‘Strengthened safeguards’ in revised version of Investigatory Powers Bill

Published: Tuesday 1st March 2016 by The News Editor

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Technology firms will not be forced to weaken security by undermining encryption under proposed new spying laws, the Government will insist today.

Officials said a revised version of the Investigatory Powers Bill will put beyond doubt that companies can only be asked to remove encryption that they themselves have applied, and only where it is “practicable” for them to do so.

It comes after Apple was embroiled in a legal battle with the FBI in the US over access to an iPhone linked to one of two assailants who killed 14 people in a shooting in California in December.

The clarification on the approach to encryption is one of a string of changes to the Bill after three parliamentary inquiries on the first draft sparked calls for Home Secretary Theresa May to return to the drawing board.

One revision will see another purpose for which authorities can use web data added.

They will now be able to access internet connection records – which detail services a device connects to but not users’ full browsing history or the content of a communication – for pursuing “investigative leads”.

Senior law enforcement officers had argued that proposed rules around ICRs appeared to preclude access to details that could be valuable in missing people inquiries and human trafficking investigations.

For the first time the Government will also publish an operational case for bulk powers, giving unprecedented detail on why the agencies need existing powers to hoover up large volumes of data and how they are used.

The revised bill, which will be laid in Parliament on Tuesday, is expected to reflect the majority of the recommendations made by three committees.

Where recommendations have not been accepted, the Government argues they would compromise the capabilities of law enforcement and intelligence services.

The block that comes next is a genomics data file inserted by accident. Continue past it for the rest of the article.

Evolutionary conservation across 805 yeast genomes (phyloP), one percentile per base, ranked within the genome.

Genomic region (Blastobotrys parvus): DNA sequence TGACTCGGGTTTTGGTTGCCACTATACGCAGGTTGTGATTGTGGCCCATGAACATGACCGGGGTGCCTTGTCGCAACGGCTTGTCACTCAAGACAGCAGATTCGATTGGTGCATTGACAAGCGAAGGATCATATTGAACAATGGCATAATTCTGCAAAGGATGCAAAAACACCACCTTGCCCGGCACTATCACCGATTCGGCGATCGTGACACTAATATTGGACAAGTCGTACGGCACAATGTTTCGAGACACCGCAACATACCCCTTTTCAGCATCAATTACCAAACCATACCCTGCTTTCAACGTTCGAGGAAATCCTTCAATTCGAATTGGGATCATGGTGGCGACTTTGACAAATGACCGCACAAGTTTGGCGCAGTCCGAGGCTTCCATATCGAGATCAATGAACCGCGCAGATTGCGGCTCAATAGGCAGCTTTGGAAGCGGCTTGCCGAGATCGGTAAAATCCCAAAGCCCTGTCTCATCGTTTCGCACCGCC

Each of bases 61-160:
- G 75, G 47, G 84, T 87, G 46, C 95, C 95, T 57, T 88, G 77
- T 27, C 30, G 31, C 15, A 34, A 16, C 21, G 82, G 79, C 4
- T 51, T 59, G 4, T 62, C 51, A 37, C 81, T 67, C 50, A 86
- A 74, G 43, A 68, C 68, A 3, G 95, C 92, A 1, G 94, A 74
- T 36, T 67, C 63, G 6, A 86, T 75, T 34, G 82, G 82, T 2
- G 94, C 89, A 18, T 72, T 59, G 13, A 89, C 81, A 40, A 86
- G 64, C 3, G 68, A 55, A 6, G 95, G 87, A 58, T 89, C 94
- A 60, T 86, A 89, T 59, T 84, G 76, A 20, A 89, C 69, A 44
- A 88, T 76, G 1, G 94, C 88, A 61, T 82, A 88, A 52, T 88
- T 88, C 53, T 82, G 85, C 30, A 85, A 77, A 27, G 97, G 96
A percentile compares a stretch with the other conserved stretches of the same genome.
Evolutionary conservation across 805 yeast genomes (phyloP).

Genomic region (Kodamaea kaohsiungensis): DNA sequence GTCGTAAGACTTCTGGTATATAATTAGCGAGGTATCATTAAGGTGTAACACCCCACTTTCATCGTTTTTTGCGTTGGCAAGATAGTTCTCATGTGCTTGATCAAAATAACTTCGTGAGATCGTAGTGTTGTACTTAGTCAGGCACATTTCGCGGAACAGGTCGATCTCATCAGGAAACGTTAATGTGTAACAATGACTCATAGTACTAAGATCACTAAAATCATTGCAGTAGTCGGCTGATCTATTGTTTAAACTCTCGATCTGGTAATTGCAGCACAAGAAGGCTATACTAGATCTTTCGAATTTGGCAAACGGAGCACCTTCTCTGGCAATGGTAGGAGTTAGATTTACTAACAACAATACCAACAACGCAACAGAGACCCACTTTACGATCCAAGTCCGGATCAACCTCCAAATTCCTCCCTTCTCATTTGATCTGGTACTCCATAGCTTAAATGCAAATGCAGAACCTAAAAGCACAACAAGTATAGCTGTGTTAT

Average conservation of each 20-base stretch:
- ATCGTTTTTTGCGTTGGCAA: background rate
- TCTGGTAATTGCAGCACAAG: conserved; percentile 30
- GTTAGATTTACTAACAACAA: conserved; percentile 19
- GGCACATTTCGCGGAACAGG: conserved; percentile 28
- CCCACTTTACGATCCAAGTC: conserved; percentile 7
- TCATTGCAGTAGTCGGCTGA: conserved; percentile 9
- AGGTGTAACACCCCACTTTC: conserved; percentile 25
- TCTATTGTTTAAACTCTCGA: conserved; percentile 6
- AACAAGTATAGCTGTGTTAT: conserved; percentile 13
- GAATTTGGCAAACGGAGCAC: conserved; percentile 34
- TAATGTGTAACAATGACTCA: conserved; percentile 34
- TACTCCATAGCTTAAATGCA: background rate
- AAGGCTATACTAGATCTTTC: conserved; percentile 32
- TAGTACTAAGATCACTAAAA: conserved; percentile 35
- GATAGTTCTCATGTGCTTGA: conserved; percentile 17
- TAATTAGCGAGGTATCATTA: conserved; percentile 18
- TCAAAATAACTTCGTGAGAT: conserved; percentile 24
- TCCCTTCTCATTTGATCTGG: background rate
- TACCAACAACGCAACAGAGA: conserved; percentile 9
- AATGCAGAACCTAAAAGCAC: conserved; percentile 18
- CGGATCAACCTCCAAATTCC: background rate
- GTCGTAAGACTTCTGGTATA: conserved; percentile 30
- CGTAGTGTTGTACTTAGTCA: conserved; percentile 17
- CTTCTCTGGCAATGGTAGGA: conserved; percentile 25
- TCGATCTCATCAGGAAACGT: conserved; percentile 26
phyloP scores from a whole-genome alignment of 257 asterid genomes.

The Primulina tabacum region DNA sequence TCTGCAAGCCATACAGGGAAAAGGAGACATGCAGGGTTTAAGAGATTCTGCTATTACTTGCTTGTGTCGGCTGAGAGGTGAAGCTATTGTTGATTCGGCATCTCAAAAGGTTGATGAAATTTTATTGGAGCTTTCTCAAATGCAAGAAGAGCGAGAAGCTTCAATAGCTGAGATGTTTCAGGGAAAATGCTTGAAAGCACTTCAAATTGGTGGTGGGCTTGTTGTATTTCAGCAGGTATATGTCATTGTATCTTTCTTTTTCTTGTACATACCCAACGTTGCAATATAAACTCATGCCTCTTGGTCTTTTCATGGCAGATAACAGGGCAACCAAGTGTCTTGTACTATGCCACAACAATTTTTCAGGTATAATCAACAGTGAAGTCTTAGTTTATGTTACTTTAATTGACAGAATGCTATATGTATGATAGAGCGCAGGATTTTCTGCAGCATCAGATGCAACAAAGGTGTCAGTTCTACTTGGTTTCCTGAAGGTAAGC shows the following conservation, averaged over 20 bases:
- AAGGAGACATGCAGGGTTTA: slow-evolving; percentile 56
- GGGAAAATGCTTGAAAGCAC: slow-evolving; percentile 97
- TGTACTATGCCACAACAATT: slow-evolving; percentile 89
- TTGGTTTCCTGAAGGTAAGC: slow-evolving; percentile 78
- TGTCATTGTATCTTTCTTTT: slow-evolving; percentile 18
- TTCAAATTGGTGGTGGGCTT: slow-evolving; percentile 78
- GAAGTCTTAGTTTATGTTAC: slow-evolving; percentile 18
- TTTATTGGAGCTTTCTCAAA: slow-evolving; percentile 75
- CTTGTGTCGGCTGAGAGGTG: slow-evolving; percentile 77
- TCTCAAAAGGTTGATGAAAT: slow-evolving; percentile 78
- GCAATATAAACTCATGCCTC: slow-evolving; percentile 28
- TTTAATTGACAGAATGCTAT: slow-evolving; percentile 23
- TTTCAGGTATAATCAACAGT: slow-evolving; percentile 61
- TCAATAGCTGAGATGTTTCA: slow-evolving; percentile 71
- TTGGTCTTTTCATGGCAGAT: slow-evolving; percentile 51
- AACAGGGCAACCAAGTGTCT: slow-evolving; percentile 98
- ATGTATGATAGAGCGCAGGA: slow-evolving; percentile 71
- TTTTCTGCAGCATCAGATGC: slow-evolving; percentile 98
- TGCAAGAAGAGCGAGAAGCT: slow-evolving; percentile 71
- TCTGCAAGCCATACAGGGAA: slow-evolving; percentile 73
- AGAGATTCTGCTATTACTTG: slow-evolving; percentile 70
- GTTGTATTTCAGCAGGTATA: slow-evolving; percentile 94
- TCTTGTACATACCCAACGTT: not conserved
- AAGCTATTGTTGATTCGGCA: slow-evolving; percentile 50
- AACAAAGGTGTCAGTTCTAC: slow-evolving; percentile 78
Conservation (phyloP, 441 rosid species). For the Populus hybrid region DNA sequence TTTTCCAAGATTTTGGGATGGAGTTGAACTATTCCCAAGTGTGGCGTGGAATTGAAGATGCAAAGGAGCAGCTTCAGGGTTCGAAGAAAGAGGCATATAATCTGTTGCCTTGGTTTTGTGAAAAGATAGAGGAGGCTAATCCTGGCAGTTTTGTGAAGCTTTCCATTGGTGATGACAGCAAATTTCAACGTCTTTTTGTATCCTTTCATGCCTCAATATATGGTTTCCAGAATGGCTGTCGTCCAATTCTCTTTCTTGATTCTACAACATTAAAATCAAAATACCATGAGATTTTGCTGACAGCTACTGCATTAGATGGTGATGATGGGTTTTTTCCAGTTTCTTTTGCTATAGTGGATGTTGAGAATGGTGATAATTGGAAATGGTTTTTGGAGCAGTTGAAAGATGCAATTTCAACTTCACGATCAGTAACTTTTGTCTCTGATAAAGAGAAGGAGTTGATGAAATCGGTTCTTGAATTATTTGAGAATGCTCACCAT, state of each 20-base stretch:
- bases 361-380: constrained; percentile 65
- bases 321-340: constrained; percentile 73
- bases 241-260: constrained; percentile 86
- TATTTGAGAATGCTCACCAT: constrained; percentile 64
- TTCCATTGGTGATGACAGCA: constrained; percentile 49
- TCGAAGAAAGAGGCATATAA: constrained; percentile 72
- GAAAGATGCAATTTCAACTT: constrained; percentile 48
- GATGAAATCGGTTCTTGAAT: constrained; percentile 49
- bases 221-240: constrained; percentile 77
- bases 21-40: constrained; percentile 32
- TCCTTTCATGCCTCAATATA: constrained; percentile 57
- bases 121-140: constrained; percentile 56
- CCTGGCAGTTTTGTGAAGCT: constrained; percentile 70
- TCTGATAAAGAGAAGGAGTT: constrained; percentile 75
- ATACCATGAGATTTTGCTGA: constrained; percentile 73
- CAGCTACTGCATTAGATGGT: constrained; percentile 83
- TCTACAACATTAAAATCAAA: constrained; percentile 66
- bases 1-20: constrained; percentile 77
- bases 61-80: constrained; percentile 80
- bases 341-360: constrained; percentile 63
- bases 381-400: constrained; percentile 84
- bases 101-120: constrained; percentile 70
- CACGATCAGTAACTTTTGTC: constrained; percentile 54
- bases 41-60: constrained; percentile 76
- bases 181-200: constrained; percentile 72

Officials say it is clearer, with tighter technical definitions and strict codes of practice; i ncludes stronger privacy safeguards including a requirement for security services, as well as the police, to obtain a senior judge’s permission before accessing communications data to identify a journalist’s source and explicitly; and e xplicitly prevents UK agencies from asking foreign intelligence bodies to undertake activity on their behalf unless they have a warrant approved by a secretary of state and judicial commissioner.

New safeguards for interception and equipment interference warrants – used to hack into suspects’ devices – will be introduced.

This will reduce the period of time within which urgent warrants must be reviewed by a judicial commissioner from five to three days.

A source said: ” We have strengthened safeguards, enhanced privacy protections and bolstered oversight arrangements.

“This is world-leading legislation, setting out in unprecedented detail the powers available to the police and security services to gather and access communications and communications data, subject to a robust regulatory regime.

“Terrorists and criminals are operating online and we need to ensure the police and security services can keep pace with the modern world and continue to protect the British public from the many serious threats we face.”

On bulk powers, the source said: ” The Parliamentary committees that have scrutinised the draft Bill have seen how important these powers are to our national security – including fighting crime here in the UK and protecting our troops overseas.

“The security and intelligence agencies are now going further than ever to ensure the public share that understanding.”

Unveiled by the Government last year, the Bill is an attempt to bring surveillance tactics used by police and intelligence agencies in the digital age under one legal umbrella.

The Government has always said no additional requirements will be imposed in relation to encryption over and above the existing obligations.

Officials said the Bill will spell out the current position more explicitly, making clear that the “reasonably practicable” test must include a consideration of the technical and cost implications of removing encryption.

Published: Tuesday 1st March 2016 by The News Editor

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